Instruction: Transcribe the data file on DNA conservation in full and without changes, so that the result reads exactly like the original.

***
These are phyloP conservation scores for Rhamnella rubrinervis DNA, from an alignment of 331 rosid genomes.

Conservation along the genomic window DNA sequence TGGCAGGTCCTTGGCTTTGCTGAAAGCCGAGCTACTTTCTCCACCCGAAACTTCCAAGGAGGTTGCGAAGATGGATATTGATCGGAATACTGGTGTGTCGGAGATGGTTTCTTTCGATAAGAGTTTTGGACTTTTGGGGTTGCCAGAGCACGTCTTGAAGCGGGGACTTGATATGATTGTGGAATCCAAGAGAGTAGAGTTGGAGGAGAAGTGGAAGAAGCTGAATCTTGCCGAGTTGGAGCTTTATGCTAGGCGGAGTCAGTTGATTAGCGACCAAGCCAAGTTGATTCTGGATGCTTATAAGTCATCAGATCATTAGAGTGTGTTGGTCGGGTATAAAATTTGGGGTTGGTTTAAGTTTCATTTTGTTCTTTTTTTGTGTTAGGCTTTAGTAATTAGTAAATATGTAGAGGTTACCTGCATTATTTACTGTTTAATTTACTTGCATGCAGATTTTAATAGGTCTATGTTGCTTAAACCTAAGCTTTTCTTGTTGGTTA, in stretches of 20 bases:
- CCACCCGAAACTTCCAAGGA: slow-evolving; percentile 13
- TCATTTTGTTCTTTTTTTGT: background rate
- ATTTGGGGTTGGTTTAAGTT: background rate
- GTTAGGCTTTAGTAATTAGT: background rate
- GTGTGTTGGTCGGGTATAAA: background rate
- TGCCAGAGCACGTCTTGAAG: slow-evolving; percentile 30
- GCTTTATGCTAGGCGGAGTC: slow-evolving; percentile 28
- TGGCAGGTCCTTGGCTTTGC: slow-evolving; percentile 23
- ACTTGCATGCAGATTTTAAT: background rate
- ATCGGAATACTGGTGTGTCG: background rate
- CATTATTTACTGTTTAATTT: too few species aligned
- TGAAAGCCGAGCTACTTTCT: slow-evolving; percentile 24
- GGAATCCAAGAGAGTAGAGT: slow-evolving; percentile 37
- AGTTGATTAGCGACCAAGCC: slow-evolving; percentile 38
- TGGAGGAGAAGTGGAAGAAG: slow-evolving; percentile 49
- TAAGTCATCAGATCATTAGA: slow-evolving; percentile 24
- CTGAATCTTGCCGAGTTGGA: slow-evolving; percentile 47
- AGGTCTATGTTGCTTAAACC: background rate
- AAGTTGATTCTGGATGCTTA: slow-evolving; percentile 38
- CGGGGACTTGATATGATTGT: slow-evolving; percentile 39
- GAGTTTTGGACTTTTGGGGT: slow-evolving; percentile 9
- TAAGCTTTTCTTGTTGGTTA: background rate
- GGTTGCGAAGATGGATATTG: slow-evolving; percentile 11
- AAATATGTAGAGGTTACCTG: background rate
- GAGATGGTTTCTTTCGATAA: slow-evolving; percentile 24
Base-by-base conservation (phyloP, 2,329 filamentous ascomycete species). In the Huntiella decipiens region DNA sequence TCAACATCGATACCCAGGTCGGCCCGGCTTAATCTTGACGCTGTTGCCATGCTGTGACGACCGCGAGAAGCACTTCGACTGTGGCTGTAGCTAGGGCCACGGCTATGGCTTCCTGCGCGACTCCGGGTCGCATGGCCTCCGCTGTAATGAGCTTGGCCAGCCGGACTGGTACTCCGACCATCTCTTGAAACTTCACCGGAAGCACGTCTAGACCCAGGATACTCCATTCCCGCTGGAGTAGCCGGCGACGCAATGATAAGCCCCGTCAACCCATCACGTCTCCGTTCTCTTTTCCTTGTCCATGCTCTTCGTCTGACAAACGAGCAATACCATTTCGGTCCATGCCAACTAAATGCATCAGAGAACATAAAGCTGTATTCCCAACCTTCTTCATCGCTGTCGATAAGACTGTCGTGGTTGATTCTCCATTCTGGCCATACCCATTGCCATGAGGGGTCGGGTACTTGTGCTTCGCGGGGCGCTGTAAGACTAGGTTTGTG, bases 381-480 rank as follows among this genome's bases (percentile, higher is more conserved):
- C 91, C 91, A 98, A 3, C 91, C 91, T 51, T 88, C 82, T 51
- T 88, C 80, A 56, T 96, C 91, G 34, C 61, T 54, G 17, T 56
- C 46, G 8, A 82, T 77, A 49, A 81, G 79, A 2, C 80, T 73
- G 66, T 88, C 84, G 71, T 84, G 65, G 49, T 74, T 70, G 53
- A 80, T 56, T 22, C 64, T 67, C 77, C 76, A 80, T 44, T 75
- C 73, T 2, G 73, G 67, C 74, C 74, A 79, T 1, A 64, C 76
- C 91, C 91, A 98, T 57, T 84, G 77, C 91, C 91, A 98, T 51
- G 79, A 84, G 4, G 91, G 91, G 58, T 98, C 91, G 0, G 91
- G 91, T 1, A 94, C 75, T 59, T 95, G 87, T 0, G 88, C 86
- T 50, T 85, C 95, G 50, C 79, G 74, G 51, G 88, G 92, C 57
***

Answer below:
These are phyloP conservation scores for Rhamnella rubrinervis DNA, from an alignment of 331 rosid genomes.

Conservation along the genomic window DNA sequence TGGCAGGTCCTTGGCTTTGCTGAAAGCCGAGCTACTTTCTCCACCCGAAACTTCCAAGGAGGTTGCGAAGATGGATATTGATCGGAATACTGGTGTGTCGGAGATGGTTTCTTTCGATAAGAGTTTTGGACTTTTGGGGTTGCCAGAGCACGTCTTGAAGCGGGGACTTGATATGATTGTGGAATCCAAGAGAGTAGAGTTGGAGGAGAAGTGGAAGAAGCTGAATCTTGCCGAGTTGGAGCTTTATGCTAGGCGGAGTCAGTTGATTAGCGACCAAGCCAAGTTGATTCTGGATGCTTATAAGTCATCAGATCATTAGAGTGTGTTGGTCGGGTATAAAATTTGGGGTTGGTTTAAGTTTCATTTTGTTCTTTTTTTGTGTTAGGCTTTAGTAATTAGTAAATATGTAGAGGTTACCTGCATTATTTACTGTTTAATTTACTTGCATGCAGATTTTAATAGGTCTATGTTGCTTAAACCTAAGCTTTTCTTGTTGGTTA, in stretches of 20 bases:
- CCACCCGAAACTTCCAAGGA: slow-evolving; percentile 13
- TCATTTTGTTCTTTTTTTGT: background rate
- ATTTGGGGTTGGTTTAAGTT: background rate
- GTTAGGCTTTAGTAATTAGT: background rate
- GTGTGTTGGTCGGGTATAAA: background rate
- TGCCAGAGCACGTCTTGAAG: slow-evolving; percentile 30
- GCTTTATGCTAGGCGGAGTC: slow-evolving; percentile 28
- TGGCAGGTCCTTGGCTTTGC: slow-evolving; percentile 23
- ACTTGCATGCAGATTTTAAT: background rate
- ATCGGAATACTGGTGTGTCG: background rate
- CATTATTTACTGTTTAATTT: too few species aligned
- TGAAAGCCGAGCTACTTTCT: slow-evolving; percentile 24
- GGAATCCAAGAGAGTAGAGT: slow-evolving; percentile 37
- AGTTGATTAGCGACCAAGCC: slow-evolving; percentile 38
- TGGAGGAGAAGTGGAAGAAG: slow-evolving; percentile 49
- TAAGTCATCAGATCATTAGA: slow-evolving; percentile 24
- CTGAATCTTGCCGAGTTGGA: slow-evolving; percentile 47
- AGGTCTATGTTGCTTAAACC: background rate
- AAGTTGATTCTGGATGCTTA: slow-evolving; percentile 38
- CGGGGACTTGATATGATTGT: slow-evolving; percentile 39
- GAGTTTTGGACTTTTGGGGT: slow-evolving; percentile 9
- TAAGCTTTTCTTGTTGGTTA: background rate
- GGTTGCGAAGATGGATATTG: slow-evolving; percentile 11
- AAATATGTAGAGGTTACCTG: background rate
- GAGATGGTTTCTTTCGATAA: slow-evolving; percentile 24
Base-by-base conservation (phyloP, 2,329 filamentous ascomycete species). In the Huntiella decipiens region DNA sequence TCAACATCGATACCCAGGTCGGCCCGGCTTAATCTTGACGCTGTTGCCATGCTGTGACGACCGCGAGAAGCACTTCGACTGTGGCTGTAGCTAGGGCCACGGCTATGGCTTCCTGCGCGACTCCGGGTCGCATGGCCTCCGCTGTAATGAGCTTGGCCAGCCGGACTGGTACTCCGACCATCTCTTGAAACTTCACCGGAAGCACGTCTAGACCCAGGATACTCCATTCCCGCTGGAGTAGCCGGCGACGCAATGATAAGCCCCGTCAACCCATCACGTCTCCGTTCTCTTTTCCTTGTCCATGCTCTTCGTCTGACAAACGAGCAATACCATTTCGGTCCATGCCAACTAAATGCATCAGAGAACATAAAGCTGTATTCCCAACCTTCTTCATCGCTGTCGATAAGACTGTCGTGGTTGATTCTCCATTCTGGCCATACCCATTGCCATGAGGGGTCGGGTACTTGTGCTTCGCGGGGCGCTGTAAGACTAGGTTTGTG, bases 381-480 rank as follows among this genome's bases (percentile, higher is more conserved):
- C 91, C 91, A 98, A 3, C 91, C 91, T 51, T 88, C 82, T 51
- T 88, C 80, A 56, T 96, C 91, G 34, C 61, T 54, G 17, T 56
- C 46, G 8, A 82, T 77, A 49, A 81, G 79, A 2, C 80, T 73
- G 66, T 88, C 84, G 71, T 84, G 65, G 49, T 74, T 70, G 53
- A 80, T 56, T 22, C 64, T 67, C 77, C 76, A 80, T 44, T 75
- C 73, T 2, G 73, G 67, C 74, C 74, A 79, T 1, A 64, C 76
- C 91, C 91, A 98, T 57, T 84, G 77, C 91, C 91, A 98, T 51
- G 79, A 84, G 4, G 91, G 91, G 58, T 98, C 91, G 0, G 91
- G 91, T 1, A 94, C 75, T 59, T 95, G 87, T 0, G 88, C 86
- T 50, T 85, C 95, G 50, C 79, G 74, G 51, G 88, G 92, C 57